The Big Money completes John Dos Passos's three-volume "fable of America's materialistic success and moral decline" (American Heritage) and marks the end of "one of the most ambitious projects that an American novelist has ever undertaken" (Time).
Here, we come back to America after the war and find a nation on the upswing. Industrialism booms. The stock market surges. Lindbergh takes his solo flight. Henry Ford makes automobiles. From New York to Hollywood, love affairs to business deals, it is a country taking the turns too fast, speeding toward the crash of 1929.
Ultimately, the novels of the U.S.A. trilogy - both individually and as a whole - paint a sweeping portrait of collective America and showcase the brilliance and bravery of one of its most enduring and admired writers.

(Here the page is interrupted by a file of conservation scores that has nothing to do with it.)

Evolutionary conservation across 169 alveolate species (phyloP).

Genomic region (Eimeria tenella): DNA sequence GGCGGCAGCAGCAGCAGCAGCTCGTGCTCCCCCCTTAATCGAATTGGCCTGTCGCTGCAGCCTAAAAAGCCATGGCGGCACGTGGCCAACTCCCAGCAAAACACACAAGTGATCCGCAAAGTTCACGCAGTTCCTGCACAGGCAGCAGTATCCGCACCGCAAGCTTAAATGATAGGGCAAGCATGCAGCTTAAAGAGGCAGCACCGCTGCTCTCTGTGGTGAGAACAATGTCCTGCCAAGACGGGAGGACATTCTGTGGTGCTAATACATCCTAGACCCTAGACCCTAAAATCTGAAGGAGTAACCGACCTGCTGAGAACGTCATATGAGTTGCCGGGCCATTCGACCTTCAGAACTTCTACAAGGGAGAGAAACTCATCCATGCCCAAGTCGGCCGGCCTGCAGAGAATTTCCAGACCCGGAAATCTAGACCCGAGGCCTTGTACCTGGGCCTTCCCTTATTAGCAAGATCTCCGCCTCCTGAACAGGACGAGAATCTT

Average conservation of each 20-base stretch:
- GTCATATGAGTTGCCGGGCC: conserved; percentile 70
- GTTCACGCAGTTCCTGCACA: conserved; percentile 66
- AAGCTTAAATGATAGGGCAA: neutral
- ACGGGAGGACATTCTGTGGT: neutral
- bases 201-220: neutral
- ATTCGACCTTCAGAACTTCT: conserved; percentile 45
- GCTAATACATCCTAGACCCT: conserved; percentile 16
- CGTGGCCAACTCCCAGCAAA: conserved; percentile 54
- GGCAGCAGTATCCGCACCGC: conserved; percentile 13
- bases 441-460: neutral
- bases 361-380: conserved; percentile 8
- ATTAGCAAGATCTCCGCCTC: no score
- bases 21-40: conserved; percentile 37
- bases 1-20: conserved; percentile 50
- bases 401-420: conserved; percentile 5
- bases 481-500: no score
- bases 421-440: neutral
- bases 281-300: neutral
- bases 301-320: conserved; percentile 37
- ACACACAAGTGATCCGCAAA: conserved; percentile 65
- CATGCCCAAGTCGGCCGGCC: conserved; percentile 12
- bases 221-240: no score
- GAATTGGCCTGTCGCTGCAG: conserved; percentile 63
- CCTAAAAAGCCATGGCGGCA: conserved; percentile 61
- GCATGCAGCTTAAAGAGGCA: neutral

We've sent an email with your order details. Order ID #:
To access this title, visit your library in the app or on the desktop website.
Excellent Historical (Experimental) Novel
The start of something big
Probably not as I have read the trilogy already before hearing it.
Mac's youthful adventures on the road start the tale strongly, reminiscent of Twain. A great satire of door-to-door salesmen, and lighter in touch than much of Dos Passos before or after.
The grainy, gritty American voices he dramatizes and the Camera Eye and Newsreels sections, difficult to energize, come alive in his command of American vernaculars and period 1920s slang.
No, I liked it. Dos Passos brought a detached presence to much of his prose, and it shows.
Probably more valuable, like Sinclair Lewis, for the life of Americans after WWI as recorded, than for the actual stories. Almost a century after the events, it still speaks for the hopes of the little men and women and how they are crushed or warped or abandoned in the rush for survival and wealth.
- John L Murphy